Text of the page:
A modified mass-spring-damper model was used to simulate the vertical ground reaction forces of a human runner as stride length was altered. Spring stiffness values were selected by an optimizing routine that altered model parameters to match the model ground reaction force curve to a runner’s actual ground reaction force curve. A mass in series with a spring was used to simulate the behavior of body structures that produce the active portion of the ground reaction force. A second mass in series with a spring-damper system was used to simulate the behavior of those components that cause the impact portion of the ground reaction force. The stiffness of the active spring showed a 51% decrease as subjects increased their stride length. The stiffness value of the impact spring showed a trend opposite that of the active spring, increasing by 20% as strides lengthened. It appears that the impact stiffness plays a role in preventing the support leg from collapsing in response to the increased contact velocities seen in the longer strides.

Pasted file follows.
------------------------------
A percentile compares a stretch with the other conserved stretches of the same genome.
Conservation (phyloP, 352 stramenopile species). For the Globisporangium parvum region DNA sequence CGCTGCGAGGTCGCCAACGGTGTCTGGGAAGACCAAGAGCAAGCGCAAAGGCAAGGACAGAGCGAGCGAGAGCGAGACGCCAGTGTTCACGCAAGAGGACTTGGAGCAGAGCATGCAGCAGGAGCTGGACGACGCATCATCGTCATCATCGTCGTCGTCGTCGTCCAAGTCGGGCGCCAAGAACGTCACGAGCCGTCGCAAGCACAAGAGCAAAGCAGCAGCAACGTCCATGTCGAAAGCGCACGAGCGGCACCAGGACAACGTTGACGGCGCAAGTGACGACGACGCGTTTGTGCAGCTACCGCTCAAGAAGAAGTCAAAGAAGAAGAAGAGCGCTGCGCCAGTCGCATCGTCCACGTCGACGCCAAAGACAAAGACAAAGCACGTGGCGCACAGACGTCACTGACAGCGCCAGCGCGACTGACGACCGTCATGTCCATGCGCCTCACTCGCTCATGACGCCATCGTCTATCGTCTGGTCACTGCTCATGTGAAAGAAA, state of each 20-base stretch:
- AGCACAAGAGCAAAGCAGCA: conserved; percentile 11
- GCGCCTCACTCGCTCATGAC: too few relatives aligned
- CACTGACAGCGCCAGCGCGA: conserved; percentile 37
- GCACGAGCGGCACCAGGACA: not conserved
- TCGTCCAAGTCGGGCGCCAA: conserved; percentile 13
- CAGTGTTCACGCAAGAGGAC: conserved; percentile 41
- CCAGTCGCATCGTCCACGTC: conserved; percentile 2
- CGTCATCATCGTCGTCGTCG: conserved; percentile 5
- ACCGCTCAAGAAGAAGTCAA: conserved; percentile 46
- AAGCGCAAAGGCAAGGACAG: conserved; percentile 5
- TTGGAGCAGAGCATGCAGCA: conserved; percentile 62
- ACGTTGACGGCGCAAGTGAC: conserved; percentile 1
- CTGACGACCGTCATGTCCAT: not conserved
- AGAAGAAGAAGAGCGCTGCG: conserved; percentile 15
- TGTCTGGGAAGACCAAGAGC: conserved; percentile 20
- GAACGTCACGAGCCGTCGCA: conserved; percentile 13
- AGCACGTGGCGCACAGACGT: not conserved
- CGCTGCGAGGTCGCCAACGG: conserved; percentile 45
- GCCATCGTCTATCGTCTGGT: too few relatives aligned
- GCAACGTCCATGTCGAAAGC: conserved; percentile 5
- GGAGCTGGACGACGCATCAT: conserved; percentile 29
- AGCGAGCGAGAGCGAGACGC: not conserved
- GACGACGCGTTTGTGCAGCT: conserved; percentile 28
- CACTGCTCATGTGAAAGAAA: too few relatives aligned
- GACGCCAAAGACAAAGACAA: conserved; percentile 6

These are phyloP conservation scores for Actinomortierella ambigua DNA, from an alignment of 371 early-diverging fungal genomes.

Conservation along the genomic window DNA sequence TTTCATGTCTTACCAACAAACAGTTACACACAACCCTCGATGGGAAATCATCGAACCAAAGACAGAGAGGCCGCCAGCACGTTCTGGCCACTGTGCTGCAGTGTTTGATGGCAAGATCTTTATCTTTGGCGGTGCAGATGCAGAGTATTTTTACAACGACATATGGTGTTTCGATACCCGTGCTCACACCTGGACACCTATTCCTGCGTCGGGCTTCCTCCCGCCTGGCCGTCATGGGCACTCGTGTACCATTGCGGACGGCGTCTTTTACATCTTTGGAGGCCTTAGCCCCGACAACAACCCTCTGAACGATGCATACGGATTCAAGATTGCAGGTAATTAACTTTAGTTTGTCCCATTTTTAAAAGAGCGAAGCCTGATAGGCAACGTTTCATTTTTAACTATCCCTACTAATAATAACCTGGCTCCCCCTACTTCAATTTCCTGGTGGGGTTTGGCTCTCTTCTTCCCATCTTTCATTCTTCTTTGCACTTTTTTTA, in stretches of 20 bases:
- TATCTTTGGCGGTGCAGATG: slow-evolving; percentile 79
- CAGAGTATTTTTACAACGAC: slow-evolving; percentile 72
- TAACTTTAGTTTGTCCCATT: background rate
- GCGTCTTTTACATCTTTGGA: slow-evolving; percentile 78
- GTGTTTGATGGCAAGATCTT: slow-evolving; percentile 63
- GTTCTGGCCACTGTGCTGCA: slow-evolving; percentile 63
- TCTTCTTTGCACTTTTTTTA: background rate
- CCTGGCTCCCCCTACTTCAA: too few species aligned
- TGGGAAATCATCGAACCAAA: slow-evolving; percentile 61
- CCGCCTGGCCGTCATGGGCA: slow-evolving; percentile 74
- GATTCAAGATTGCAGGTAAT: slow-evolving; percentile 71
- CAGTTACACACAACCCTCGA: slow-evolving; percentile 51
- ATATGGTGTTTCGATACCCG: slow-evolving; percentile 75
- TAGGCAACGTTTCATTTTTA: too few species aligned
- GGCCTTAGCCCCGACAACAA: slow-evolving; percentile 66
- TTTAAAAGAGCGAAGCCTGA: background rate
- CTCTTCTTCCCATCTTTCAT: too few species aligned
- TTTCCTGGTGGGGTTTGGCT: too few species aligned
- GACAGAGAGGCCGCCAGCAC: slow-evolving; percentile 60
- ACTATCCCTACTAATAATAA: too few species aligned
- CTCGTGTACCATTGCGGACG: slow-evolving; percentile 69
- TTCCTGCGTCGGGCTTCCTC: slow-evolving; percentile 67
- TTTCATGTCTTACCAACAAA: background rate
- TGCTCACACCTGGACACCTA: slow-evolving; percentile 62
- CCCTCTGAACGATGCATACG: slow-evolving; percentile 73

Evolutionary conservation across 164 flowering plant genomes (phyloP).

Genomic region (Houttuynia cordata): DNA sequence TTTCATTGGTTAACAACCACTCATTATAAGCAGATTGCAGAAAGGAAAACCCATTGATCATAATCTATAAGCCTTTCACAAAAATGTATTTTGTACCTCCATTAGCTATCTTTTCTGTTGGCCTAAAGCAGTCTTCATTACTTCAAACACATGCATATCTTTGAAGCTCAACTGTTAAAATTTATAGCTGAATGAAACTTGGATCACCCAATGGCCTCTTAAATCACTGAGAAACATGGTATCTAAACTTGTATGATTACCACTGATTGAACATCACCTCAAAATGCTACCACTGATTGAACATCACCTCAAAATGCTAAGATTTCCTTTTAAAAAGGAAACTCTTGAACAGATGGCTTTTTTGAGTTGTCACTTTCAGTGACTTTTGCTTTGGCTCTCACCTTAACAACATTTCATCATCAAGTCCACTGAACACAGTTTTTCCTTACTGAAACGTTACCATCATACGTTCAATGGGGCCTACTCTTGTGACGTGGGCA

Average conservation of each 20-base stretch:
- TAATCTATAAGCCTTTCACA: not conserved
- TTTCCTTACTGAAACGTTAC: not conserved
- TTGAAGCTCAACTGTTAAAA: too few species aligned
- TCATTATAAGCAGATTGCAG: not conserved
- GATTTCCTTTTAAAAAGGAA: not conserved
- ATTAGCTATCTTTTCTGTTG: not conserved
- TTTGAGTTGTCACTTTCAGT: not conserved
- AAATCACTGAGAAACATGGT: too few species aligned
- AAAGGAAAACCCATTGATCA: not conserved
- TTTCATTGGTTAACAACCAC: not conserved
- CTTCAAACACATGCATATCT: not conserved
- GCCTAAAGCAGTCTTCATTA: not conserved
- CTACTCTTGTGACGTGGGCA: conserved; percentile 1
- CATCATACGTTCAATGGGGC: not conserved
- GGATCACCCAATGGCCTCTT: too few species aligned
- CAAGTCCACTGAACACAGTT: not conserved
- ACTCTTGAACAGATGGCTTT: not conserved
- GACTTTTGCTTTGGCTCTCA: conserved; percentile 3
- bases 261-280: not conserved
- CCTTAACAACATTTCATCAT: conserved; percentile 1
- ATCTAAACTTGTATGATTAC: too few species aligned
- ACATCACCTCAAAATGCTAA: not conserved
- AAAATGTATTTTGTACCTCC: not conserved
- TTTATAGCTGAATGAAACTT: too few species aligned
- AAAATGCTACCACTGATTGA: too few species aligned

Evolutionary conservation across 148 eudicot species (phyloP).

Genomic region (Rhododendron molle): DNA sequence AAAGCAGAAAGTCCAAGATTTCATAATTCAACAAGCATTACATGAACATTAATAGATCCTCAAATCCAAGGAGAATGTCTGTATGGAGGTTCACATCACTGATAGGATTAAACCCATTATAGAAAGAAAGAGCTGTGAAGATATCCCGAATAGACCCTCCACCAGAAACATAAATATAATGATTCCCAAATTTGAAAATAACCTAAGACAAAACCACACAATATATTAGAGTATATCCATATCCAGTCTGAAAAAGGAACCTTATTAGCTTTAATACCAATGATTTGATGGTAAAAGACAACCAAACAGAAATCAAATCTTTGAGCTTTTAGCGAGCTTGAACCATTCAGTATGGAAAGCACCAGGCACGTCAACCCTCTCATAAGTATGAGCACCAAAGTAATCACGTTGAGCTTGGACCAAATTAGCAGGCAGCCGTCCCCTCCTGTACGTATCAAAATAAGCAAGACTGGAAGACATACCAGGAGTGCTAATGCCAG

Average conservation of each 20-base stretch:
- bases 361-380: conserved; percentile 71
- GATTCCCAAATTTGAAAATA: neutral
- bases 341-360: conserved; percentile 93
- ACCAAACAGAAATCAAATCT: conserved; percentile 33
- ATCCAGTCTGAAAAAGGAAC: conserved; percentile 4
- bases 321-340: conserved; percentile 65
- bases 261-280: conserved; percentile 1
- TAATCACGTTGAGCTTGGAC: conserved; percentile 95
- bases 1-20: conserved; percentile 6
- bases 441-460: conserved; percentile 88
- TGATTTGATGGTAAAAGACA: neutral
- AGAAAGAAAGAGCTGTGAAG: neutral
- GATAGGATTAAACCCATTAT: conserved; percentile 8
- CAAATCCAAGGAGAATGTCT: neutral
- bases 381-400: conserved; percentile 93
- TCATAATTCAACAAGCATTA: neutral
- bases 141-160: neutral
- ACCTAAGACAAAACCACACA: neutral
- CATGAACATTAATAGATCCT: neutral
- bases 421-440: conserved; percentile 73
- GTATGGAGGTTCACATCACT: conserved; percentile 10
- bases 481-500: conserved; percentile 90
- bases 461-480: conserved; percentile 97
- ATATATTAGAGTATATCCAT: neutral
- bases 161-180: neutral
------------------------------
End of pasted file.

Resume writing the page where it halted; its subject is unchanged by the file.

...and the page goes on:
Timothy R. Derrick, Graham E. Caldwell and Joseph Hamill
Mohsen Shafizadeh, Nicola Theis and Keith Davids
running impact shock to their physical constraints in the same way as runners without disabilities attenuate impact shock during RaceRunning. Therefore, the purpose of the study was to determine the timing and frequency of impact shock and attenuation in people with motor disorders during 100-m